deduction

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deduction

 [de-duk´shun]
reasoning in which the conclusion follows necessarily from the premises; reasoning from the general to the particular.

de·duc·tion

(dē-dŭk'shŭn),
The logical derivation of a conclusion from certain premises. The conclusion will be true if the premises are true and the deductive argument is valid. Compare: induction (9).

deduction

Etymology: L, deducere, to lead
a system of reasoning that leads from a known principle to an unknown, or from the general to the specific. Deductive reasoning is used to test diagnostic hypotheses.

de·duc·tion

(dĕ-dŭk'shŭn)
The logical derivation of a conclusion based on certain premises. The conclusion will be true if the premises are true and the deductive argument is valid.
Compare: induction (9)
References in periodicals archive ?
Section 461(h) is consistent with generally accepted accounting principles as it relates to the proper deducting of the California Franchise Tax (and other taxes) and represents current legislative thinking as to the timing of the deduction for such taxes.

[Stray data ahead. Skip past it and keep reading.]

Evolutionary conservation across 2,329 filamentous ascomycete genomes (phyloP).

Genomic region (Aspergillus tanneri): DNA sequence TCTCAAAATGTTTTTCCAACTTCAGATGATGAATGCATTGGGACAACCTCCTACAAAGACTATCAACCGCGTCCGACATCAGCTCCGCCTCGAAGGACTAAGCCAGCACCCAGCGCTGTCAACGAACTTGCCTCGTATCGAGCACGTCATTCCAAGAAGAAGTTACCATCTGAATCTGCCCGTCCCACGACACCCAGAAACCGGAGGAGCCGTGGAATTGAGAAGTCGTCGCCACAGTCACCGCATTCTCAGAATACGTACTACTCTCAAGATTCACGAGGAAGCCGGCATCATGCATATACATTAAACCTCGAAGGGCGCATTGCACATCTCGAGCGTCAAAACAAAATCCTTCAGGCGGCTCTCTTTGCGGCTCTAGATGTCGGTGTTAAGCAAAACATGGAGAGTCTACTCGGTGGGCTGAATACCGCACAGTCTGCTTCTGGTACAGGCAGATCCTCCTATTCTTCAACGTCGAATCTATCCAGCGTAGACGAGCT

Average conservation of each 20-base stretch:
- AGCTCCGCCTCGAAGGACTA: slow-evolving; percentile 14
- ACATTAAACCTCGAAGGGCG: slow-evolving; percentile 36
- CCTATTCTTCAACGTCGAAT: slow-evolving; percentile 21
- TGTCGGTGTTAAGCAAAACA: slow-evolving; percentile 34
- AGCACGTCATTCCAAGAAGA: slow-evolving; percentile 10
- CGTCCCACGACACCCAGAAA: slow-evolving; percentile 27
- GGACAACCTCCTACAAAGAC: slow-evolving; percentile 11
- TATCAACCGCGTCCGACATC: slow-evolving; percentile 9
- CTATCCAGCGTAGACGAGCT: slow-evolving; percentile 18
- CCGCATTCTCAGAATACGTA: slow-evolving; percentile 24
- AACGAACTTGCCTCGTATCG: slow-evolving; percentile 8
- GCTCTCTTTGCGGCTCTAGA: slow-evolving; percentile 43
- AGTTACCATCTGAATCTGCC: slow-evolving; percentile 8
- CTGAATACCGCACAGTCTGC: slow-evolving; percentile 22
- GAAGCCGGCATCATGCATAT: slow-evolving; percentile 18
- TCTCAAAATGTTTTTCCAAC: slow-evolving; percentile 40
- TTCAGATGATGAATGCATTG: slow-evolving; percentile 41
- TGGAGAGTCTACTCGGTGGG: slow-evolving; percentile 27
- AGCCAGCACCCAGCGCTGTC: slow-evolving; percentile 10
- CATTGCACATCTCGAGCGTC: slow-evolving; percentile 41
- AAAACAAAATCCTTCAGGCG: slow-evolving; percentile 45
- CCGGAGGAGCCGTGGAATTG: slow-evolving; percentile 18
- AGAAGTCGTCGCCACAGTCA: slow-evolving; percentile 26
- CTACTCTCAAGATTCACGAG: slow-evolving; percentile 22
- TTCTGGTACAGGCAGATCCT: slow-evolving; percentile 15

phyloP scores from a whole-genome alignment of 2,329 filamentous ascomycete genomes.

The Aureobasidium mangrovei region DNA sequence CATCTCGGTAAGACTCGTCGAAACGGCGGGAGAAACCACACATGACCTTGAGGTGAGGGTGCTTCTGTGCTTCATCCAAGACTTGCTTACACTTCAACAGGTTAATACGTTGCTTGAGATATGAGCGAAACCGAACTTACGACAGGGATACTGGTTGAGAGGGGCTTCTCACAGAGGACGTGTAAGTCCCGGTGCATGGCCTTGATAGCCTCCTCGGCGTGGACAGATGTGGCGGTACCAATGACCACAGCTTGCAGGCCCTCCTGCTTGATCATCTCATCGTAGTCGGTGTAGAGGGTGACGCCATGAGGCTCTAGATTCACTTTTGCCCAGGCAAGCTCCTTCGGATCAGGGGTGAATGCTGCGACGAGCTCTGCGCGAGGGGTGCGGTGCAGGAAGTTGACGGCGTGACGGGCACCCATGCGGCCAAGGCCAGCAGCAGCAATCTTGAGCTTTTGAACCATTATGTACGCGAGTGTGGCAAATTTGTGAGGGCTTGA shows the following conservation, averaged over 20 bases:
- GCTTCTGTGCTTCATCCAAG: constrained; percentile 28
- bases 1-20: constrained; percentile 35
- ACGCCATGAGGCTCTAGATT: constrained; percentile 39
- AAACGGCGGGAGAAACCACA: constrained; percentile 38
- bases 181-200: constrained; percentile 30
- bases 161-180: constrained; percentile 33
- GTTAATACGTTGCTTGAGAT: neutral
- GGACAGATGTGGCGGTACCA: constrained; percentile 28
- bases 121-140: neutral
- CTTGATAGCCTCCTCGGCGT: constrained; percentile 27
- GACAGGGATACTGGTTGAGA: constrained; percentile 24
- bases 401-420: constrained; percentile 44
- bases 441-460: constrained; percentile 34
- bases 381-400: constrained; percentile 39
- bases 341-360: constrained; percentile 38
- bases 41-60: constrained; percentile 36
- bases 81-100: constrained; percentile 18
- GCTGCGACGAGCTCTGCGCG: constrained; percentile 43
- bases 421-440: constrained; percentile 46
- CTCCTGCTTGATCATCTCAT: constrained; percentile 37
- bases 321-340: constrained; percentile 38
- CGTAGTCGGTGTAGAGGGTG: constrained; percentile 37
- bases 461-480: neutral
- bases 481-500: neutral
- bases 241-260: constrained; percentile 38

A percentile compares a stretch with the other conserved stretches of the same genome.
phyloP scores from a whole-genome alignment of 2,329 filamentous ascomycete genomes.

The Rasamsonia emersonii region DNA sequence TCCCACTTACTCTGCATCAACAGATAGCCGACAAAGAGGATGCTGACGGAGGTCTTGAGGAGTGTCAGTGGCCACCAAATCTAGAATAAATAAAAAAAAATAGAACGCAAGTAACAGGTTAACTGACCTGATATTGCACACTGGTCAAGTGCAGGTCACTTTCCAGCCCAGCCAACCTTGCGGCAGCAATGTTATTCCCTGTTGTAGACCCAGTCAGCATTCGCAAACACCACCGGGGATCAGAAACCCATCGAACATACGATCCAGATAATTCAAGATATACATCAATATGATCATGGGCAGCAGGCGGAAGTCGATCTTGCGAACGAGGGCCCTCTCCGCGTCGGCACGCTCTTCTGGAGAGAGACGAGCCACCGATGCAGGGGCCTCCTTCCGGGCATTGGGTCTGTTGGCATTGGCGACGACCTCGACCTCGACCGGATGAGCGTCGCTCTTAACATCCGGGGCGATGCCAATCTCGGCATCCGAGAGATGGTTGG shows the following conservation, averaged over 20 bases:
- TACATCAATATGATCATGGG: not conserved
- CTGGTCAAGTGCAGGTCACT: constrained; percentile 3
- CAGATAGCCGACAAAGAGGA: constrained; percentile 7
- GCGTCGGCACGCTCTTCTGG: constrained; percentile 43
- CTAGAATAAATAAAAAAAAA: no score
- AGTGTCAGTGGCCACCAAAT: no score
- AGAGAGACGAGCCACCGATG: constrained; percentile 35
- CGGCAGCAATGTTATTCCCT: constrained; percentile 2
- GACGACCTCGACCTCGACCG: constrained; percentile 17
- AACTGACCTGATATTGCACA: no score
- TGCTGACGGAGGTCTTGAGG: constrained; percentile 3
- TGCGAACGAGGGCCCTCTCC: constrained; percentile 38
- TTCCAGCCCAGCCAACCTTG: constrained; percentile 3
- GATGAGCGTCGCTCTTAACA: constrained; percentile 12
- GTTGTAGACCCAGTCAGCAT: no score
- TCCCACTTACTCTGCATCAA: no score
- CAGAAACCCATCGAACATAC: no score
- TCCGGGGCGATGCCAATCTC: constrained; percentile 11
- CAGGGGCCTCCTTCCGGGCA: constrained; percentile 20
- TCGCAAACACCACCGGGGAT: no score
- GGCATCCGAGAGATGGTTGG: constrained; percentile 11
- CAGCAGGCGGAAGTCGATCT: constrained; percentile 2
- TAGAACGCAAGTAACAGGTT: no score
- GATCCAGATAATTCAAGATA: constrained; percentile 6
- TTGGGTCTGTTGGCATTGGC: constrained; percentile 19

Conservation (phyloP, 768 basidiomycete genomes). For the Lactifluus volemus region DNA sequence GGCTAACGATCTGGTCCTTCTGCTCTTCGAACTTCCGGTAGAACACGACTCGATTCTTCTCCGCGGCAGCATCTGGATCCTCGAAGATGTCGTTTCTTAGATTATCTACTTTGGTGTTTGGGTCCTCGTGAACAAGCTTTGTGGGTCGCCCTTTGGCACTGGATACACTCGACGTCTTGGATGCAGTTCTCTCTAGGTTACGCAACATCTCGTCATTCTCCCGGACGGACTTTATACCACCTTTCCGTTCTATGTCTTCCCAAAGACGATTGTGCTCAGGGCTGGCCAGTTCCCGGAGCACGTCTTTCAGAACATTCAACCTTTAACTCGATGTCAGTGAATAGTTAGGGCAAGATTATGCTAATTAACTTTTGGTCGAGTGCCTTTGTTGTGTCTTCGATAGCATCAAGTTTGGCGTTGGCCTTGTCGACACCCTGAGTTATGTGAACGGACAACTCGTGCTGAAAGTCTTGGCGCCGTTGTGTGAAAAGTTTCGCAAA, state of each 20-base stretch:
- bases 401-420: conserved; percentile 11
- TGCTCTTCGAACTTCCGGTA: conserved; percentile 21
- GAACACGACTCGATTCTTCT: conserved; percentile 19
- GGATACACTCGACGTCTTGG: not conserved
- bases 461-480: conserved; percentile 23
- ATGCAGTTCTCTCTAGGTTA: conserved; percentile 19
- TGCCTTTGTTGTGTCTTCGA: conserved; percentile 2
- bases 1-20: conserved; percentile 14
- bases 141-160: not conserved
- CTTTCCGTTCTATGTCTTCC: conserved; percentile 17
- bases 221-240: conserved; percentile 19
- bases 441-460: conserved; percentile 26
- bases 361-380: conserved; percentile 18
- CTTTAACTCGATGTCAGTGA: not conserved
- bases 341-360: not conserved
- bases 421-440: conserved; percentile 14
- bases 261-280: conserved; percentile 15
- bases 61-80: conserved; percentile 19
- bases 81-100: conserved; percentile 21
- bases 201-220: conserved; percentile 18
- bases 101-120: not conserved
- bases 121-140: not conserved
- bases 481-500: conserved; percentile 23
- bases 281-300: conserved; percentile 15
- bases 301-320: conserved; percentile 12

Deducting home office expenses will still increase the probability of an IRS audit.
Those who can will find the standards for deducting such expenses have reached a new level of confusion.
404(d) timing requirements; thus, Clarkston failed to meet the economic performance prong of the all-events test, thereby preventing the Weavers from deducting the expenses in the years claimed.
Taxpayers who otherwise meet the requirements for deducting points as interest may file amended returns for 1991, 1992 and 1993 to elect the new procedure.
163(h)(3)(B)(ii) and (C)(i) bar taxpayers from deducting excess interest payments.
However, until the IRS provides further guidance, taxpayers still should consider deducting points paid on loans to improve a principal residence since the tax code permits a current deduction for interest on such loans.
The possibility of the firms obtaining sizable tax benefits from deducting the payments raised a political outcry and prompted proposed legislation to expand the definition of nondeductible fines or penalties.